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Report - Stone house asylum, dartford july 2011

Discussion in 'Asylums and Hospitals' started by space invader, Jul 21, 2011.

  1. space invader

    space invader 28DL Full Member
    28DL Full Member

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    This was are second attempt at this place, :eek: After the weekend before we were caught by secca before making it in the building :(we gained entry this time and were fine for a few hours then bang all the contractors lighting come on and in walk secca, Time to do legs a memory i dont think i will ever forget me and the overs running down the hallway like something out of a benny hill sketch :) So after we were caught well 3 of us, well done obs :thumb We where asked to delete are pics which as they were both quite understanding and we didn't seem to have any over options and it was still early and there was always plan b to be getting on with we agreed i must of pushed the wrong button as i went to delete my pics:rolleyes: but to be honest secca NO FUCKING CHANCE :D so after they thought they had succeeding wasting are time , we where escorted of site were we meet back up with obs and drove of to plan b :)

    visited with wevsky ,obscurity and maniac

    a little history...
    Stone House Hospital, formerly the City of London Lunatic Asylum, was a hospital and former mental illness treatment facility in Stone, near Dartford, Kent, in the United Kingdom. As of November, 2007 the hospital has been closed, and bids have been taken for its redevelopment to house luxury flats.[1]
    Stone House was originally constructed between 1862 and 1866 at the behest of the London Commissioners in Lunacy to provide for pauper lunatics from the London area at a cost of £65,000 [2] The buildings were designed in a Gothic brick style by James Bunstone Bunning, and the facility accommodated 220 patients.[3] The asylum grounds, at first 33 acres (130,000 m2) and later expanded to 140 acres (0.57 km2), included a working farm.[4] Additions to the original buildings were made in 1874, 1878, and 1885, including an expanded female wing and a separate hospital building for patients with infectious diseases.[5]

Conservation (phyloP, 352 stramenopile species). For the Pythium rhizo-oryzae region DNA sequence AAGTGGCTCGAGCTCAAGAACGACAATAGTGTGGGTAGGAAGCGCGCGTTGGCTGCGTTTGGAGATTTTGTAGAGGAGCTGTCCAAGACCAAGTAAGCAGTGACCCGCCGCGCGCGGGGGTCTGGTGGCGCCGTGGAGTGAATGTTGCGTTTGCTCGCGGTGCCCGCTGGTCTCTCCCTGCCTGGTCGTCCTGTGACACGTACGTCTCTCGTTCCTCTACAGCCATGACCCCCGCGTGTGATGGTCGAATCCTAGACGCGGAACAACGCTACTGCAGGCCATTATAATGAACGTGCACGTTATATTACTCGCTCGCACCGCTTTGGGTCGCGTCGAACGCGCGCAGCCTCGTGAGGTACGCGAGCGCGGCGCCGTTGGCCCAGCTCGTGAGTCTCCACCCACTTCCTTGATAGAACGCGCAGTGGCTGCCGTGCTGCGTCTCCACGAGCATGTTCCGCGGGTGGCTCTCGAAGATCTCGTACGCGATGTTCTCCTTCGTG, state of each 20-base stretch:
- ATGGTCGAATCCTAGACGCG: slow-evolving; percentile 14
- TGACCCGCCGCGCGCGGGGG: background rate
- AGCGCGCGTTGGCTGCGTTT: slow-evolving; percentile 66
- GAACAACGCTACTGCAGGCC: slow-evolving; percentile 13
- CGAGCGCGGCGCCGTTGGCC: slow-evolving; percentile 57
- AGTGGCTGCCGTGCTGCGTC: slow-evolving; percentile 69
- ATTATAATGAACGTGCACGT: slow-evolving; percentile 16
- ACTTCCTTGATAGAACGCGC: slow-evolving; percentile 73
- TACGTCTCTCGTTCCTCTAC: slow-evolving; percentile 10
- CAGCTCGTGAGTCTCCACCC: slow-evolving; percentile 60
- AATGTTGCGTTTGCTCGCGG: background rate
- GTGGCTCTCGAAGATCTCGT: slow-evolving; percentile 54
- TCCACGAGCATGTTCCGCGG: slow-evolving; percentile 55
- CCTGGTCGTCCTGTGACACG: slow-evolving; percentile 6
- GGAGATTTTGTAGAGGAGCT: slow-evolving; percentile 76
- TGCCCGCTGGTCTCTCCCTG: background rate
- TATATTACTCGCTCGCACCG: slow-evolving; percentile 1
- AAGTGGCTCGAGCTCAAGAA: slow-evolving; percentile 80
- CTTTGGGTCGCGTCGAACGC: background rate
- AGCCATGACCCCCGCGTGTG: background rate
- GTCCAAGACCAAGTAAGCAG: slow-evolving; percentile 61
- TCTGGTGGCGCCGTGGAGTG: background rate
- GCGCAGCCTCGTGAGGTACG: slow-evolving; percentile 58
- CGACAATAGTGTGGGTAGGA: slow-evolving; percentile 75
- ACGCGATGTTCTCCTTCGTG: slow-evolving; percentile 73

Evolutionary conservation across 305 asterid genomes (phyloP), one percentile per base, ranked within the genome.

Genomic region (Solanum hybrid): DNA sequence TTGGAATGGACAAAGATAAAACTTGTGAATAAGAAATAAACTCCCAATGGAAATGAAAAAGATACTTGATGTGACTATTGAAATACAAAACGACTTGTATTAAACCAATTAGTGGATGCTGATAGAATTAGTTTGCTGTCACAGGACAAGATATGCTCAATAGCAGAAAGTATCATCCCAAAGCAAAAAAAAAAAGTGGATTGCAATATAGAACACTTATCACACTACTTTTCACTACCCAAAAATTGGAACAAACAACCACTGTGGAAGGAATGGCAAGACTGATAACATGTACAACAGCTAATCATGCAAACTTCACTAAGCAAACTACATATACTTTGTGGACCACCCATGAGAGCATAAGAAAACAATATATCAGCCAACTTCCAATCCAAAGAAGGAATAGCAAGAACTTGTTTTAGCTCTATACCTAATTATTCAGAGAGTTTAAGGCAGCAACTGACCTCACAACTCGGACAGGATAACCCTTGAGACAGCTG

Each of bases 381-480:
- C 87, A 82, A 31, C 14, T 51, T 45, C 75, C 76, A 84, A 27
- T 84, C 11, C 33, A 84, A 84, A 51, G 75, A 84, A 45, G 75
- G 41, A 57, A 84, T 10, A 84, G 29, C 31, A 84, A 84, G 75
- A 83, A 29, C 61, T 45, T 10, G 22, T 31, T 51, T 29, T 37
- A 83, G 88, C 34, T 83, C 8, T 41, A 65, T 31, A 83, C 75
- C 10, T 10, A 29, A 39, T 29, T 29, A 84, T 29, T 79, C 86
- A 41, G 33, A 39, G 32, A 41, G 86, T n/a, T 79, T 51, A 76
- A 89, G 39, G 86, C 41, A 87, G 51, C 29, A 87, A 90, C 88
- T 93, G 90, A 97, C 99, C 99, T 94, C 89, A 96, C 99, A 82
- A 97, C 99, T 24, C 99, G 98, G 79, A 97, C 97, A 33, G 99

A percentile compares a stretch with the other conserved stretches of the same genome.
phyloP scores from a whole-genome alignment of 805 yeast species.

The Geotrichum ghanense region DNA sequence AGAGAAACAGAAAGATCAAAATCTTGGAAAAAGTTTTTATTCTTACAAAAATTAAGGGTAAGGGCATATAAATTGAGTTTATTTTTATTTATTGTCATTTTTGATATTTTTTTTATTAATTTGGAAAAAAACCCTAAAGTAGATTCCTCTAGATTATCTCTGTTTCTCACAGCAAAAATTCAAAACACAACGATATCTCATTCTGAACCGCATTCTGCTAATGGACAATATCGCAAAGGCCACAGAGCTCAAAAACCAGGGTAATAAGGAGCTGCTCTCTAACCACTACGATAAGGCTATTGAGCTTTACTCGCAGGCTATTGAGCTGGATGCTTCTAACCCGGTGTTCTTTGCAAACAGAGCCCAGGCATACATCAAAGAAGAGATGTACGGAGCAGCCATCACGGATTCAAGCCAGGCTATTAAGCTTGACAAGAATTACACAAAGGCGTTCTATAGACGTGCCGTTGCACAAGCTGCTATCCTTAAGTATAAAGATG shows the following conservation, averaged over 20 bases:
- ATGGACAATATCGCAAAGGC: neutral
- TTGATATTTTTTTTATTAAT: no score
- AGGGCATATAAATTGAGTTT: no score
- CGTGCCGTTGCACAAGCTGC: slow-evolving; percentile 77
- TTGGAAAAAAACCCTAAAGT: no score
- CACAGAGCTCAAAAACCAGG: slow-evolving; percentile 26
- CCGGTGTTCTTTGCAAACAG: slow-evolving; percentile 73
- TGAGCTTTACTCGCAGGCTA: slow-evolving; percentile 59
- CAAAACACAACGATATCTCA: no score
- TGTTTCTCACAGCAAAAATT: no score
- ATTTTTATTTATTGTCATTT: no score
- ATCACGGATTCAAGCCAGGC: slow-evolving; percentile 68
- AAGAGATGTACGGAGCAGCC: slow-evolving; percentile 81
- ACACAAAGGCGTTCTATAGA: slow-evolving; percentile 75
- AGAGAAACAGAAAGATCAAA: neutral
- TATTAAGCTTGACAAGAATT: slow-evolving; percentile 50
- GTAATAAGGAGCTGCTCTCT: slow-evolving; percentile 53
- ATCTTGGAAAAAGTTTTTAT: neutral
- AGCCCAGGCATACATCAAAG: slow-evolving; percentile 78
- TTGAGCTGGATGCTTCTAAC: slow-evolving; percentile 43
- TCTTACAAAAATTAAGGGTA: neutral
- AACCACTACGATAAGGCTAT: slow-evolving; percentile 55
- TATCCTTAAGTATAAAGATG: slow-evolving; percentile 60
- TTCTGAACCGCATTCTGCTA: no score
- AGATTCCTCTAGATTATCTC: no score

The first medical superintendent of the Asylum was Dr. Octavius Jepson, who served from the opening of the facility through 1887; on his death twelve years later, he was buried in the asylum's cemetery.[6] He was succeeded by Dr. Ernest White, who served until his retirement in 1904. The third superintendent was Dr. Robert Hunter Steen, who was in turn succeeded in 1924 by Dr. William Robinson. Robinson retired in 1942, but due to wartime staff shortages his permanent replacement, Dr. Hardwick, was not appointed until 1946; on the takeover by NHS his new title became Physician Superintendent, which brought additional powers and responsibilities.[7] He was succeeded upon his retirement in 1959 by Dr. Cates (1959-1963), who was the last to hold the title, as the NHS decided to delegate day-to-day operations to a chief Consulting Psychiatrist.
    After 1892, the asylum was able to take "private" patients (patients whose fees were paid by their families, or from pensions). The influx of private patients resulted in a budget surplus, and enabled expansion and improvements of the asylum's facilities. In 1924 the facility was renamed the City of London Mental Hospital, and in 1948 it was taken over by the new National Health Service and became known as Stone House Hospital. A 1998 assessment by Thames Healthcare suggested that the hospital was not suited for modern healthcare; plans for the hospital's closure were initiated in 2003 by West Kent NHS.
    Among its most famous patients was the poet and composer Ivor Gurney, who resided there from 1922 until his death in 1937.

    on with the pics ...

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    thanks for looking ;)
     

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